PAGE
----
Photograph by Ronja-Elina Kappl / Connected Archives
Words by Ruth H. Burns
That UAP sightings are breaking news is further proof that Indigenous erasure is real, writes Ruth H. Burns. After all, Native Nations around the globe have known of the existence of alien creatures for thousands of years.
For decades they were called UFOs—Unidentified Flying Objects. Today, they’re referred to as UAPs or Unidentified Anomalous Phenomena. While the federal government and military personnel claim that most UAPs are merely weather balloons, drones, wildlife or trash that’s gone airborne, others maintain that these objects are otherworldly aircraft manned by extraterrestrials with highly advanced technology.
UAPs were in the spotlight recently, when three veterans testified before Congress about an alleged government cover-up regarding aliens and their vessels. One even went so far as to assert that the United States government is reverse engineering recovered alien spaceships and is in possession of non-human “biologics” taken from an alien crash site. Retired Major David Grusch, who was on the Pentagon’s UAP Task Force, testified that he knows the exact locations of UAPs held by the federal government. The Pentagon itself denies these allegations, going so far as to say that they do not have “any verifiable information to substantiate claims that any programs regarding the possession or reverse-engineering of extraterrestrial materials have existed in the past or exist currently.”
Even so, retired Commander David Fravor and former Navy fighter pilot Ryan Graves discussed personal sightings they’ve had of remarkable UAPs, including one that appeared to be a dark gray or black cube inside of a clear sphere. It somehow managed to remain stationary despite hurricane-force winds. Another UAP looked like a white Tic-Tac, and had no visible means of propulsion. Both witnesses were impressed with the technology behind the crafts they saw, conceding that humanity possesses no such advanced tech, to their knowledge.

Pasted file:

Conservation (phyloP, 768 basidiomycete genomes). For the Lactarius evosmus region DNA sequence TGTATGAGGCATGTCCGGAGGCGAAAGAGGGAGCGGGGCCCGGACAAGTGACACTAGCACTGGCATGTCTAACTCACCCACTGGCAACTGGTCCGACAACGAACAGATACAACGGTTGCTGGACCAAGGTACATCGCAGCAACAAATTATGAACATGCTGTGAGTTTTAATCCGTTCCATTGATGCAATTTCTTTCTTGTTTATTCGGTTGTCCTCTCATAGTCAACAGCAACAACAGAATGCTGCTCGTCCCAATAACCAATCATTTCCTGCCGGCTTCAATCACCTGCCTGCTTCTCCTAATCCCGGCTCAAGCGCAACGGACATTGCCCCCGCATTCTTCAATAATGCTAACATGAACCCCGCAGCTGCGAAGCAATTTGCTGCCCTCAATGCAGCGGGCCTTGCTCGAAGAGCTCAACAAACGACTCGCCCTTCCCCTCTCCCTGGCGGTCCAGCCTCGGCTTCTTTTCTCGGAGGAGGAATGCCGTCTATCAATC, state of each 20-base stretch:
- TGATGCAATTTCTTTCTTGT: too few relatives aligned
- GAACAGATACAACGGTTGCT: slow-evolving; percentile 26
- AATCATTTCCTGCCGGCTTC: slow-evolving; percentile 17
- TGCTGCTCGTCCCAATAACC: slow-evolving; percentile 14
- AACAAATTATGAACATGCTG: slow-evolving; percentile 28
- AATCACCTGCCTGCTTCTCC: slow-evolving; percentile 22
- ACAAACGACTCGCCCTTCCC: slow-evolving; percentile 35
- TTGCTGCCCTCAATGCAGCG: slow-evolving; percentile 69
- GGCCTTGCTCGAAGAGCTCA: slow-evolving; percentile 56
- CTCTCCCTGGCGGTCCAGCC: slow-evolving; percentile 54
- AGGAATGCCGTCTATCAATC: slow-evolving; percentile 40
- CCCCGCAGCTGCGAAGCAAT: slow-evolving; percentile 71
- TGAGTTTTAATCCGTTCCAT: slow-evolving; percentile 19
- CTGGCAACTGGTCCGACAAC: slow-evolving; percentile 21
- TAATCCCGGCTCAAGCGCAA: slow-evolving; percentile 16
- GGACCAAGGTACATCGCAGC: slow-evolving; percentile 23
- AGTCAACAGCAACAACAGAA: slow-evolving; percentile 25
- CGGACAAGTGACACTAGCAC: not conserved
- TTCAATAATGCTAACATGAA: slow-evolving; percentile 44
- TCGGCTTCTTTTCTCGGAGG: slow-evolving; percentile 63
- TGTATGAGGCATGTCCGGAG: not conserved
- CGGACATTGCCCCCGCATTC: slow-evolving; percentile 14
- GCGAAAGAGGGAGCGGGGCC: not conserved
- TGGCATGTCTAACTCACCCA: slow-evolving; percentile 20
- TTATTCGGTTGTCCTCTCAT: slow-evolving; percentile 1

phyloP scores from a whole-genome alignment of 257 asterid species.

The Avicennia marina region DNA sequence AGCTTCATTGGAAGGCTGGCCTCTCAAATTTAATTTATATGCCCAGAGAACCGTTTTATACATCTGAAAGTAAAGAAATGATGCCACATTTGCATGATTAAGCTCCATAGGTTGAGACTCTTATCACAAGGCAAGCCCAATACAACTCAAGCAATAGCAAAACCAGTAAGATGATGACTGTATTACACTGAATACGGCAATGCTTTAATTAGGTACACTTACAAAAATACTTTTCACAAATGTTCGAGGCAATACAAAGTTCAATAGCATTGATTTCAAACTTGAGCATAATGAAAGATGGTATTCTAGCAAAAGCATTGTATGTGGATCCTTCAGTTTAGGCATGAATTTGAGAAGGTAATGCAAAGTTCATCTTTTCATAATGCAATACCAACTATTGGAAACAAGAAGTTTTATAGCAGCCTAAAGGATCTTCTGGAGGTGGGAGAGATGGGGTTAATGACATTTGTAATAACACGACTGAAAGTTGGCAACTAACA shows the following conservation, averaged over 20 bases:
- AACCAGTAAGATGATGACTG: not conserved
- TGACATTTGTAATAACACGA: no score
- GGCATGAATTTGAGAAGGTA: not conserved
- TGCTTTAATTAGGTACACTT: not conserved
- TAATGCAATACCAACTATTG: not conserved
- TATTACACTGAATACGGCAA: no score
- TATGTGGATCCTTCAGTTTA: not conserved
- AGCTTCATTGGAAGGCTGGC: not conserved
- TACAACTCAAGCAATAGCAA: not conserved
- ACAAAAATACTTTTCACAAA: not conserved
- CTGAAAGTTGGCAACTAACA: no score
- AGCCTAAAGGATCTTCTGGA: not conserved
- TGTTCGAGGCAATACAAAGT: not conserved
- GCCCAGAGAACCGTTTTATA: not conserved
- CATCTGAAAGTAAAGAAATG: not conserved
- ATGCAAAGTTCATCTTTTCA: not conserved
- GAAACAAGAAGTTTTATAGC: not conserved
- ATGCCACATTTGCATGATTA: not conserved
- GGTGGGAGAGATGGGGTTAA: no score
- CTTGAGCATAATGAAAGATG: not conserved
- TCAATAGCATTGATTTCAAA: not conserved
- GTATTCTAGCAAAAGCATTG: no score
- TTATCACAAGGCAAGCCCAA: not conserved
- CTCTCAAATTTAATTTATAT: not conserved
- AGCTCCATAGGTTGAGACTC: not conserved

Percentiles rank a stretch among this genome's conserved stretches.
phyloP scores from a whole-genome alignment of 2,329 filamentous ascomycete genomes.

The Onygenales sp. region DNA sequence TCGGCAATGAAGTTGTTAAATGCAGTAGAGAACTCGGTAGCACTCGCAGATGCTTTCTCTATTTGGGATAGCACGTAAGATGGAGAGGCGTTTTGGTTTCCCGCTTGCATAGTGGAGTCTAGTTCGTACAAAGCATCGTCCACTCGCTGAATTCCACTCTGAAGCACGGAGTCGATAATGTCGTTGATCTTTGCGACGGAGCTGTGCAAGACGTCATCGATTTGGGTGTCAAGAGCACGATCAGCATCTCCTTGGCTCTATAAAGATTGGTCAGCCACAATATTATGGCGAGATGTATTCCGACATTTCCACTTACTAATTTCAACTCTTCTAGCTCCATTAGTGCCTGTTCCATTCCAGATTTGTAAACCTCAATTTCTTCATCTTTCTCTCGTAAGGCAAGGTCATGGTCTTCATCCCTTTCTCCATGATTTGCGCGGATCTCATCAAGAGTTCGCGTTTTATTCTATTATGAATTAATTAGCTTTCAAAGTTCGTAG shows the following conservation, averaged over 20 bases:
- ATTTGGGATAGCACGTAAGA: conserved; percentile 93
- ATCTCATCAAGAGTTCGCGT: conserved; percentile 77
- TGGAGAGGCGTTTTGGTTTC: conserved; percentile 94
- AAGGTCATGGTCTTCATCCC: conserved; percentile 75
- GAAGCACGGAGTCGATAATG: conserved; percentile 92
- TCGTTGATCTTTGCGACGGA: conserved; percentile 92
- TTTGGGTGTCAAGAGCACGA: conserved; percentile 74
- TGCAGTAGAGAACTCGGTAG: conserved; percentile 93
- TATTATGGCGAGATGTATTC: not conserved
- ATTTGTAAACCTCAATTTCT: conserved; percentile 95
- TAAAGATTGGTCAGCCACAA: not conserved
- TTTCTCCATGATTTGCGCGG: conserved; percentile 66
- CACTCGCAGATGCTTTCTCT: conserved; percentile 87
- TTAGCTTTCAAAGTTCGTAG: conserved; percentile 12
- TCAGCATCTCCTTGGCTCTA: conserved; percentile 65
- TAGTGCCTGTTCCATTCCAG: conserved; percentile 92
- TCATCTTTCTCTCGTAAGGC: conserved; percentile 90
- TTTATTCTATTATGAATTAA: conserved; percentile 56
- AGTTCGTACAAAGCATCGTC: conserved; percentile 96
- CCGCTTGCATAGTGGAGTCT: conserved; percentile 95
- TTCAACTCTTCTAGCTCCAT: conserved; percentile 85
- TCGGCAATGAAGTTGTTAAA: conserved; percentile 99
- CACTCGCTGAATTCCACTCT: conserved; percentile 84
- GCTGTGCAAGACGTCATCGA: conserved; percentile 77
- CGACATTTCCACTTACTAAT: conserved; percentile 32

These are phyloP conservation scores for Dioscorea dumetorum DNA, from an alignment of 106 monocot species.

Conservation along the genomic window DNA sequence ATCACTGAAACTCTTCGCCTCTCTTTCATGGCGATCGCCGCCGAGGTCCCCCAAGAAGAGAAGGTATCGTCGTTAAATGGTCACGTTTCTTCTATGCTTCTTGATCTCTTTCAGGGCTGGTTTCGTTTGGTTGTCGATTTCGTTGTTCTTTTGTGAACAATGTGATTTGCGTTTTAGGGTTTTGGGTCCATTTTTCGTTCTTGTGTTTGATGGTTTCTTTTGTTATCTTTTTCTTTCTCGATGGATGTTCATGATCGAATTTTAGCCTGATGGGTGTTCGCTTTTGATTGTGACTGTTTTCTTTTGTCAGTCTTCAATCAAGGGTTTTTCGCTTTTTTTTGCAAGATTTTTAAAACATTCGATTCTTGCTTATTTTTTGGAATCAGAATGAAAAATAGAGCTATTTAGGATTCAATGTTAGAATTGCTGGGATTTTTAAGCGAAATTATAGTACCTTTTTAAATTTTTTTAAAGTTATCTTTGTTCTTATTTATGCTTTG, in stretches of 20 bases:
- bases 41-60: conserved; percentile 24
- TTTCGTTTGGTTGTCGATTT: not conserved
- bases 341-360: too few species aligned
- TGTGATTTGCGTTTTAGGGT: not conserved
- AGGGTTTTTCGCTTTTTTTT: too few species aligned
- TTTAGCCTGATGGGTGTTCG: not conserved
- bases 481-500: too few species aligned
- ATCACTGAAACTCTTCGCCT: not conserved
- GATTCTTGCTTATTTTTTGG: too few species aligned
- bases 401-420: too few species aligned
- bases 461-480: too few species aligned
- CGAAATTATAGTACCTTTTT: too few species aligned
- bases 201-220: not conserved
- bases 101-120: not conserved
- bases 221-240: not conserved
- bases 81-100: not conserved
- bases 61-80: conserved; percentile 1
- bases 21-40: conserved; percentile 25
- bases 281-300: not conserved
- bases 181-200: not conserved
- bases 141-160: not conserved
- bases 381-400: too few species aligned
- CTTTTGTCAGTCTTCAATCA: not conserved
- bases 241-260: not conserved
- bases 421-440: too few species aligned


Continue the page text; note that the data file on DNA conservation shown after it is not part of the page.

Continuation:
The men also made a point to say that UAP sightings are quite common, but are vastly underreported. Graves estimates that just 5% of UAP sightings are actually documented. The federal government has received more than 350 new reports of Unidentified Anomalous Phenomena since 2021.
According to members of Congress, the hearing was part of a push to recognize UAPs as a matter of national security. “UAPs may pose a serious threat to our military and our civilian aircraft, and that must be understood,” said Democratic Representative Robert Garcia of California. “The more we understand, the safer we will be.”
These extraterrestrials are acknowledged by many Indigenous groups as relatives or even ancestors.
The fact that the existence of UAPs, and potentially extraterrestrials, is breaking news, is more proof that Indigenous erasure is real. Why? Because Indigenous communities around the globe have been aware of the existence of UAPs for thousands of years, and kept records of these encounters through oral tradition and artwork. Even today, ancient petroglyphs remain that share experiences Indigenous peoples had with aircrafts of unknown origin, as well as non-human beings with unearthly histories.
Among various Native Nations, these beings were often called “Sky People,” or “Star People.” What’s more, these extraterrestrials, or perhaps ultraterrestrials, are acknowledged by many Indigenous groups as relatives or even ancestors. The Hopi say their first home was in the Pleiades constellation, which they refer to as Chuhukon. The Cree Nation has legends that say their ancestors arrived on earth as spirits from the stars. Traditionally, the Zuni also believed they were related to a kind of Star People.